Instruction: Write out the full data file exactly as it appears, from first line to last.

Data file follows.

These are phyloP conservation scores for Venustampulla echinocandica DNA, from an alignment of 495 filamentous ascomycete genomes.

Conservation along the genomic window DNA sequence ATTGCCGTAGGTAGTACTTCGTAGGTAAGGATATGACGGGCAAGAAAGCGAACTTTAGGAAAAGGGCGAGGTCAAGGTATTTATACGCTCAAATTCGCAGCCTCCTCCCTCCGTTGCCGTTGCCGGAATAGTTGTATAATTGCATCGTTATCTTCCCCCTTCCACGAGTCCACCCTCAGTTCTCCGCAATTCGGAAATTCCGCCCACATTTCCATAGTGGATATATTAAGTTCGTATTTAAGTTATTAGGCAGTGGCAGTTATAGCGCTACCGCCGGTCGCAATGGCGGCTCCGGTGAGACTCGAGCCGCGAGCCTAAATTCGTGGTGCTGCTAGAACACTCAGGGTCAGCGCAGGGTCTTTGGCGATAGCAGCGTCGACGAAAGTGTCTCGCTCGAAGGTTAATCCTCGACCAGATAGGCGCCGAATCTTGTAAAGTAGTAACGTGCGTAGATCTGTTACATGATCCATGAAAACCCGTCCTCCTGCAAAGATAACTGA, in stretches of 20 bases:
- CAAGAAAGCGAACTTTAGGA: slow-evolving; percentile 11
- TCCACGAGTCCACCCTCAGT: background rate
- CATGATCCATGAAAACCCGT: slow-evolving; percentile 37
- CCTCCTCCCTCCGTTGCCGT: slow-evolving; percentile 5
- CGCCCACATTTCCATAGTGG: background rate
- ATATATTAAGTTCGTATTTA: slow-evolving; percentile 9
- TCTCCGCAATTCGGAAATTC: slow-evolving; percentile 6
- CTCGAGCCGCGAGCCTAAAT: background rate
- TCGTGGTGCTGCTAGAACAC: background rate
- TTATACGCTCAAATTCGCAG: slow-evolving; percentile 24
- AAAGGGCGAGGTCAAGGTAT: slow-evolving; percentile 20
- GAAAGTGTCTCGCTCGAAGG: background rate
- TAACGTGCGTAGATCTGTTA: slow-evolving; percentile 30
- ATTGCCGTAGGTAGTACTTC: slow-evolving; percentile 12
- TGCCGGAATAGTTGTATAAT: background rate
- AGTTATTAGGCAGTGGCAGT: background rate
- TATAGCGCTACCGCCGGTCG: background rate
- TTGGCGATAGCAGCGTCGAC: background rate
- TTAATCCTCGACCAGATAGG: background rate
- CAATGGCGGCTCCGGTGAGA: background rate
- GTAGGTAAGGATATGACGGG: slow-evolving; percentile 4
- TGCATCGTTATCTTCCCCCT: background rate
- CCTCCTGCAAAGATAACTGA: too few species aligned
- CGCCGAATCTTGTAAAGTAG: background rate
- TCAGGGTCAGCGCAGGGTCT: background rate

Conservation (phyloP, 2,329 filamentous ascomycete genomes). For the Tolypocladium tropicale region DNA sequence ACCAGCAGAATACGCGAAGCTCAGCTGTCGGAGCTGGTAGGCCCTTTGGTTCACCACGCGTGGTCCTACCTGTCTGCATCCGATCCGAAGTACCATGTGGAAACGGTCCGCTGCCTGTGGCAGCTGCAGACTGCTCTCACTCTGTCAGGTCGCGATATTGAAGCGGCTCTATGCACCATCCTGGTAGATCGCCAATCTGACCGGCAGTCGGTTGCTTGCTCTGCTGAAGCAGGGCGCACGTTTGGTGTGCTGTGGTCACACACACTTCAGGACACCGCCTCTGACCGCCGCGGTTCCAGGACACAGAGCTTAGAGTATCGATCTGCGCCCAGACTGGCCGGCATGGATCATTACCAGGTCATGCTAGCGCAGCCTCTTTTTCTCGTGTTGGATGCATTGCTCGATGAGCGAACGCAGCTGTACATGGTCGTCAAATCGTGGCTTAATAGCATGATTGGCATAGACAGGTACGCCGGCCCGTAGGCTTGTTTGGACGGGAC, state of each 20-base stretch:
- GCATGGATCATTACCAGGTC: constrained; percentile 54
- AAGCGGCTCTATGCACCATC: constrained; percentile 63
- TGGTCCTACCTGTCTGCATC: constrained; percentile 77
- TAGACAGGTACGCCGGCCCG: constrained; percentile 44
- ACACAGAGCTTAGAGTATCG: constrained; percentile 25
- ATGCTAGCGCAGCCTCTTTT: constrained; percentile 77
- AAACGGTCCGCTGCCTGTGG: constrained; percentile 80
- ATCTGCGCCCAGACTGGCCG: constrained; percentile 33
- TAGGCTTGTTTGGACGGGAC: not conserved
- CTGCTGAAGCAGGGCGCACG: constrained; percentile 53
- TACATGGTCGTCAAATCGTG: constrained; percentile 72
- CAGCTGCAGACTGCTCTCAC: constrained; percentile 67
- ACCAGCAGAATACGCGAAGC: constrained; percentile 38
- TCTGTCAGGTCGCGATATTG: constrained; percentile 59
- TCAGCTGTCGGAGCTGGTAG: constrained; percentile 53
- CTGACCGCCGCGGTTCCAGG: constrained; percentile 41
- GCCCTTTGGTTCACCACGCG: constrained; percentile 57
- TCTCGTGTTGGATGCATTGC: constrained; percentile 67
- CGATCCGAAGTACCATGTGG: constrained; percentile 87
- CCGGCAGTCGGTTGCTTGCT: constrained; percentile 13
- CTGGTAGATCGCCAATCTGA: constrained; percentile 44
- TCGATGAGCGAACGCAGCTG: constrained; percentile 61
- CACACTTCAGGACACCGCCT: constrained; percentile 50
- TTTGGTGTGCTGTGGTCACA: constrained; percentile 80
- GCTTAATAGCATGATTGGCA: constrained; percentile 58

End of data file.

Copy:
These are phyloP conservation scores for Venustampulla echinocandica DNA, from an alignment of 495 filamentous ascomycete genomes.

Conservation along the genomic window DNA sequence ATTGCCGTAGGTAGTACTTCGTAGGTAAGGATATGACGGGCAAGAAAGCGAACTTTAGGAAAAGGGCGAGGTCAAGGTATTTATACGCTCAAATTCGCAGCCTCCTCCCTCCGTTGCCGTTGCCGGAATAGTTGTATAATTGCATCGTTATCTTCCCCCTTCCACGAGTCCACCCTCAGTTCTCCGCAATTCGGAAATTCCGCCCACATTTCCATAGTGGATATATTAAGTTCGTATTTAAGTTATTAGGCAGTGGCAGTTATAGCGCTACCGCCGGTCGCAATGGCGGCTCCGGTGAGACTCGAGCCGCGAGCCTAAATTCGTGGTGCTGCTAGAACACTCAGGGTCAGCGCAGGGTCTTTGGCGATAGCAGCGTCGACGAAAGTGTCTCGCTCGAAGGTTAATCCTCGACCAGATAGGCGCCGAATCTTGTAAAGTAGTAACGTGCGTAGATCTGTTACATGATCCATGAAAACCCGTCCTCCTGCAAAGATAACTGA, in stretches of 20 bases:
- CAAGAAAGCGAACTTTAGGA: slow-evolving; percentile 11
- TCCACGAGTCCACCCTCAGT: background rate
- CATGATCCATGAAAACCCGT: slow-evolving; percentile 37
- CCTCCTCCCTCCGTTGCCGT: slow-evolving; percentile 5
- CGCCCACATTTCCATAGTGG: background rate
- ATATATTAAGTTCGTATTTA: slow-evolving; percentile 9
- TCTCCGCAATTCGGAAATTC: slow-evolving; percentile 6
- CTCGAGCCGCGAGCCTAAAT: background rate
- TCGTGGTGCTGCTAGAACAC: background rate
- TTATACGCTCAAATTCGCAG: slow-evolving; percentile 24
- AAAGGGCGAGGTCAAGGTAT: slow-evolving; percentile 20
- GAAAGTGTCTCGCTCGAAGG: background rate
- TAACGTGCGTAGATCTGTTA: slow-evolving; percentile 30
- ATTGCCGTAGGTAGTACTTC: slow-evolving; percentile 12
- TGCCGGAATAGTTGTATAAT: background rate
- AGTTATTAGGCAGTGGCAGT: background rate
- TATAGCGCTACCGCCGGTCG: background rate
- TTGGCGATAGCAGCGTCGAC: background rate
- TTAATCCTCGACCAGATAGG: background rate
- CAATGGCGGCTCCGGTGAGA: background rate
- GTAGGTAAGGATATGACGGG: slow-evolving; percentile 4
- TGCATCGTTATCTTCCCCCT: background rate
- CCTCCTGCAAAGATAACTGA: too few species aligned
- CGCCGAATCTTGTAAAGTAG: background rate
- TCAGGGTCAGCGCAGGGTCT: background rate

Conservation (phyloP, 2,329 filamentous ascomycete genomes). For the Tolypocladium tropicale region DNA sequence ACCAGCAGAATACGCGAAGCTCAGCTGTCGGAGCTGGTAGGCCCTTTGGTTCACCACGCGTGGTCCTACCTGTCTGCATCCGATCCGAAGTACCATGTGGAAACGGTCCGCTGCCTGTGGCAGCTGCAGACTGCTCTCACTCTGTCAGGTCGCGATATTGAAGCGGCTCTATGCACCATCCTGGTAGATCGCCAATCTGACCGGCAGTCGGTTGCTTGCTCTGCTGAAGCAGGGCGCACGTTTGGTGTGCTGTGGTCACACACACTTCAGGACACCGCCTCTGACCGCCGCGGTTCCAGGACACAGAGCTTAGAGTATCGATCTGCGCCCAGACTGGCCGGCATGGATCATTACCAGGTCATGCTAGCGCAGCCTCTTTTTCTCGTGTTGGATGCATTGCTCGATGAGCGAACGCAGCTGTACATGGTCGTCAAATCGTGGCTTAATAGCATGATTGGCATAGACAGGTACGCCGGCCCGTAGGCTTGTTTGGACGGGAC, state of each 20-base stretch:
- GCATGGATCATTACCAGGTC: constrained; percentile 54
- AAGCGGCTCTATGCACCATC: constrained; percentile 63
- TGGTCCTACCTGTCTGCATC: constrained; percentile 77
- TAGACAGGTACGCCGGCCCG: constrained; percentile 44
- ACACAGAGCTTAGAGTATCG: constrained; percentile 25
- ATGCTAGCGCAGCCTCTTTT: constrained; percentile 77
- AAACGGTCCGCTGCCTGTGG: constrained; percentile 80
- ATCTGCGCCCAGACTGGCCG: constrained; percentile 33
- TAGGCTTGTTTGGACGGGAC: not conserved
- CTGCTGAAGCAGGGCGCACG: constrained; percentile 53
- TACATGGTCGTCAAATCGTG: constrained; percentile 72
- CAGCTGCAGACTGCTCTCAC: constrained; percentile 67
- ACCAGCAGAATACGCGAAGC: constrained; percentile 38
- TCTGTCAGGTCGCGATATTG: constrained; percentile 59
- TCAGCTGTCGGAGCTGGTAG: constrained; percentile 53
- CTGACCGCCGCGGTTCCAGG: constrained; percentile 41
- GCCCTTTGGTTCACCACGCG: constrained; percentile 57
- TCTCGTGTTGGATGCATTGC: constrained; percentile 67
- CGATCCGAAGTACCATGTGG: constrained; percentile 87
- CCGGCAGTCGGTTGCTTGCT: constrained; percentile 13
- CTGGTAGATCGCCAATCTGA: constrained; percentile 44
- TCGATGAGCGAACGCAGCTG: constrained; percentile 61
- CACACTTCAGGACACCGCCT: constrained; percentile 50
- TTTGGTGTGCTGTGGTCACA: constrained; percentile 80
- GCTTAATAGCATGATTGGCA: constrained; percentile 58